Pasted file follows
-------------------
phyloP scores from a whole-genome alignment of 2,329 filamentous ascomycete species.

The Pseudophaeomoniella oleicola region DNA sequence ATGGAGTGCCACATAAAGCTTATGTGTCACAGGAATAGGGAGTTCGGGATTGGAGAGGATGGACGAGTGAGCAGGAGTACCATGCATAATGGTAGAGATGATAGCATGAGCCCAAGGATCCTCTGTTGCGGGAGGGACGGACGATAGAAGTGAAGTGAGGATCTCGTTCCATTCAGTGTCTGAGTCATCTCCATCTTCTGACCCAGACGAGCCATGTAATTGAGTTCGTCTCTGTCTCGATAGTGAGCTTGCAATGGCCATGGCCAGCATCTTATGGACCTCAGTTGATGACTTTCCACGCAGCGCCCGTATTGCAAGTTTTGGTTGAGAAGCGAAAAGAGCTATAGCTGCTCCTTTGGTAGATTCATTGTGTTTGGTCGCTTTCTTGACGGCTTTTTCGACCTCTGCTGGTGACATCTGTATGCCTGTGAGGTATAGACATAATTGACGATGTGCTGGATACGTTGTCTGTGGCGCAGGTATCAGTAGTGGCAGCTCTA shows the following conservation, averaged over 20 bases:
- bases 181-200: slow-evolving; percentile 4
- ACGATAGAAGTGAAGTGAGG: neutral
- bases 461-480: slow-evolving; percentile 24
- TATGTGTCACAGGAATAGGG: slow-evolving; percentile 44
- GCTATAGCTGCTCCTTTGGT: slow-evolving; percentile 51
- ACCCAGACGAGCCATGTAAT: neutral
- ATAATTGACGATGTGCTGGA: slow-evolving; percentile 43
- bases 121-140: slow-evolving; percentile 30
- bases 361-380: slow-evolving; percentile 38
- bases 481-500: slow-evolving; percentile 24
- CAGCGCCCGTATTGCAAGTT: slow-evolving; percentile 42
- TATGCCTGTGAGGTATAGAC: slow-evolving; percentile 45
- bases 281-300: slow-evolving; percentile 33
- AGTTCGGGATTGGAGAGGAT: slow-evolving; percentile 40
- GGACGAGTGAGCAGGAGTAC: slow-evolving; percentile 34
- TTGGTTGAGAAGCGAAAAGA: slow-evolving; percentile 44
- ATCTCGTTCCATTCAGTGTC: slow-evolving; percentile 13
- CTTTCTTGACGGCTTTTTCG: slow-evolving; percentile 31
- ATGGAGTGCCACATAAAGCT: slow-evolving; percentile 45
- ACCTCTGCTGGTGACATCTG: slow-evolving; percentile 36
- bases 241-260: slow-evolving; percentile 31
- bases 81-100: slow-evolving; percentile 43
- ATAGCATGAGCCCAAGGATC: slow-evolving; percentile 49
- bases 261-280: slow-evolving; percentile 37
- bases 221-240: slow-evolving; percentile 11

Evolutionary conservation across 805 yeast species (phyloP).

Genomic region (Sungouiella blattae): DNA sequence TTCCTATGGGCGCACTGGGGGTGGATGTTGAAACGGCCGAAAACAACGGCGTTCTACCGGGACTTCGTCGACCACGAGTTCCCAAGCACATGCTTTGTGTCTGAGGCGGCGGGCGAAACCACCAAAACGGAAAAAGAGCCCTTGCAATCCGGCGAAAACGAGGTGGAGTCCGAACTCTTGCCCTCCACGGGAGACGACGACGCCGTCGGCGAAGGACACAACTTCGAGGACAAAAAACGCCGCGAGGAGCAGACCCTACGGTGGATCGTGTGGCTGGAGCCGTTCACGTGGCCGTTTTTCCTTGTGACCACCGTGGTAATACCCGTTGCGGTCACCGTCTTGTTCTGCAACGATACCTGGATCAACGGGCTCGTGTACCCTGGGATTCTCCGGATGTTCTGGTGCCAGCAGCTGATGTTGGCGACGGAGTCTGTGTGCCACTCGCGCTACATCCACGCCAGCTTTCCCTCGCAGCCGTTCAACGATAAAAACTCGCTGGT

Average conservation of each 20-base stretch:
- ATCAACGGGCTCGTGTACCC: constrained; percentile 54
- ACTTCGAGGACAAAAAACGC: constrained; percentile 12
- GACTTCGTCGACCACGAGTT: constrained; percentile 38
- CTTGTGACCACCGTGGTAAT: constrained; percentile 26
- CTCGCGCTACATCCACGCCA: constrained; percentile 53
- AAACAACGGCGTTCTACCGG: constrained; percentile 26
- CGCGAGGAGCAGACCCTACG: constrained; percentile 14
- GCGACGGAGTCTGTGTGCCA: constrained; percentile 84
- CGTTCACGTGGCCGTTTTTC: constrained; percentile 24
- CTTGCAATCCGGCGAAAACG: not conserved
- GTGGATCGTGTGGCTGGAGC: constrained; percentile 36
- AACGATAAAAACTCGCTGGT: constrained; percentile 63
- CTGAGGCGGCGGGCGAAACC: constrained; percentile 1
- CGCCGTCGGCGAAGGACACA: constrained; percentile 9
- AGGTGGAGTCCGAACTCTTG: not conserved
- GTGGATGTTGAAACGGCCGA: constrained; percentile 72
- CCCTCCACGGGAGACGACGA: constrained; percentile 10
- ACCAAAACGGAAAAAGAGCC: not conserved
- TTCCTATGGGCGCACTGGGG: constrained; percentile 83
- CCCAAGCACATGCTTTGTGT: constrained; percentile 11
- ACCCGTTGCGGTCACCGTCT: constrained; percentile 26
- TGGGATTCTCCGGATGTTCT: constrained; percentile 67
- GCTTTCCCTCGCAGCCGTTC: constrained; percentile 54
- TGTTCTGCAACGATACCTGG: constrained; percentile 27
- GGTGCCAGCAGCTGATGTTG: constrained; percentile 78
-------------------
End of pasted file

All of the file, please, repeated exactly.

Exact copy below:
phyloP scores from a whole-genome alignment of 2,329 filamentous ascomycete species.

The Pseudophaeomoniella oleicola region DNA sequence ATGGAGTGCCACATAAAGCTTATGTGTCACAGGAATAGGGAGTTCGGGATTGGAGAGGATGGACGAGTGAGCAGGAGTACCATGCATAATGGTAGAGATGATAGCATGAGCCCAAGGATCCTCTGTTGCGGGAGGGACGGACGATAGAAGTGAAGTGAGGATCTCGTTCCATTCAGTGTCTGAGTCATCTCCATCTTCTGACCCAGACGAGCCATGTAATTGAGTTCGTCTCTGTCTCGATAGTGAGCTTGCAATGGCCATGGCCAGCATCTTATGGACCTCAGTTGATGACTTTCCACGCAGCGCCCGTATTGCAAGTTTTGGTTGAGAAGCGAAAAGAGCTATAGCTGCTCCTTTGGTAGATTCATTGTGTTTGGTCGCTTTCTTGACGGCTTTTTCGACCTCTGCTGGTGACATCTGTATGCCTGTGAGGTATAGACATAATTGACGATGTGCTGGATACGTTGTCTGTGGCGCAGGTATCAGTAGTGGCAGCTCTA shows the following conservation, averaged over 20 bases:
- bases 181-200: slow-evolving; percentile 4
- ACGATAGAAGTGAAGTGAGG: neutral
- bases 461-480: slow-evolving; percentile 24
- TATGTGTCACAGGAATAGGG: slow-evolving; percentile 44
- GCTATAGCTGCTCCTTTGGT: slow-evolving; percentile 51
- ACCCAGACGAGCCATGTAAT: neutral
- ATAATTGACGATGTGCTGGA: slow-evolving; percentile 43
- bases 121-140: slow-evolving; percentile 30
- bases 361-380: slow-evolving; percentile 38
- bases 481-500: slow-evolving; percentile 24
- CAGCGCCCGTATTGCAAGTT: slow-evolving; percentile 42
- TATGCCTGTGAGGTATAGAC: slow-evolving; percentile 45
- bases 281-300: slow-evolving; percentile 33
- AGTTCGGGATTGGAGAGGAT: slow-evolving; percentile 40
- GGACGAGTGAGCAGGAGTAC: slow-evolving; percentile 34
- TTGGTTGAGAAGCGAAAAGA: slow-evolving; percentile 44
- ATCTCGTTCCATTCAGTGTC: slow-evolving; percentile 13
- CTTTCTTGACGGCTTTTTCG: slow-evolving; percentile 31
- ATGGAGTGCCACATAAAGCT: slow-evolving; percentile 45
- ACCTCTGCTGGTGACATCTG: slow-evolving; percentile 36
- bases 241-260: slow-evolving; percentile 31
- bases 81-100: slow-evolving; percentile 43
- ATAGCATGAGCCCAAGGATC: slow-evolving; percentile 49
- bases 261-280: slow-evolving; percentile 37
- bases 221-240: slow-evolving; percentile 11

Evolutionary conservation across 805 yeast species (phyloP).

Genomic region (Sungouiella blattae): DNA sequence TTCCTATGGGCGCACTGGGGGTGGATGTTGAAACGGCCGAAAACAACGGCGTTCTACCGGGACTTCGTCGACCACGAGTTCCCAAGCACATGCTTTGTGTCTGAGGCGGCGGGCGAAACCACCAAAACGGAAAAAGAGCCCTTGCAATCCGGCGAAAACGAGGTGGAGTCCGAACTCTTGCCCTCCACGGGAGACGACGACGCCGTCGGCGAAGGACACAACTTCGAGGACAAAAAACGCCGCGAGGAGCAGACCCTACGGTGGATCGTGTGGCTGGAGCCGTTCACGTGGCCGTTTTTCCTTGTGACCACCGTGGTAATACCCGTTGCGGTCACCGTCTTGTTCTGCAACGATACCTGGATCAACGGGCTCGTGTACCCTGGGATTCTCCGGATGTTCTGGTGCCAGCAGCTGATGTTGGCGACGGAGTCTGTGTGCCACTCGCGCTACATCCACGCCAGCTTTCCCTCGCAGCCGTTCAACGATAAAAACTCGCTGGT

Average conservation of each 20-base stretch:
- ATCAACGGGCTCGTGTACCC: constrained; percentile 54
- ACTTCGAGGACAAAAAACGC: constrained; percentile 12
- GACTTCGTCGACCACGAGTT: constrained; percentile 38
- CTTGTGACCACCGTGGTAAT: constrained; percentile 26
- CTCGCGCTACATCCACGCCA: constrained; percentile 53
- AAACAACGGCGTTCTACCGG: constrained; percentile 26
- CGCGAGGAGCAGACCCTACG: constrained; percentile 14
- GCGACGGAGTCTGTGTGCCA: constrained; percentile 84
- CGTTCACGTGGCCGTTTTTC: constrained; percentile 24
- CTTGCAATCCGGCGAAAACG: not conserved
- GTGGATCGTGTGGCTGGAGC: constrained; percentile 36
- AACGATAAAAACTCGCTGGT: constrained; percentile 63
- CTGAGGCGGCGGGCGAAACC: constrained; percentile 1
- CGCCGTCGGCGAAGGACACA: constrained; percentile 9
- AGGTGGAGTCCGAACTCTTG: not conserved
- GTGGATGTTGAAACGGCCGA: constrained; percentile 72
- CCCTCCACGGGAGACGACGA: constrained; percentile 10
- ACCAAAACGGAAAAAGAGCC: not conserved
- TTCCTATGGGCGCACTGGGG: constrained; percentile 83
- CCCAAGCACATGCTTTGTGT: constrained; percentile 11
- ACCCGTTGCGGTCACCGTCT: constrained; percentile 26
- TGGGATTCTCCGGATGTTCT: constrained; percentile 67
- GCTTTCCCTCGCAGCCGTTC: constrained; percentile 54
- TGTTCTGCAACGATACCTGG: constrained; percentile 27
- GGTGCCAGCAGCTGATGTTG: constrained; percentile 78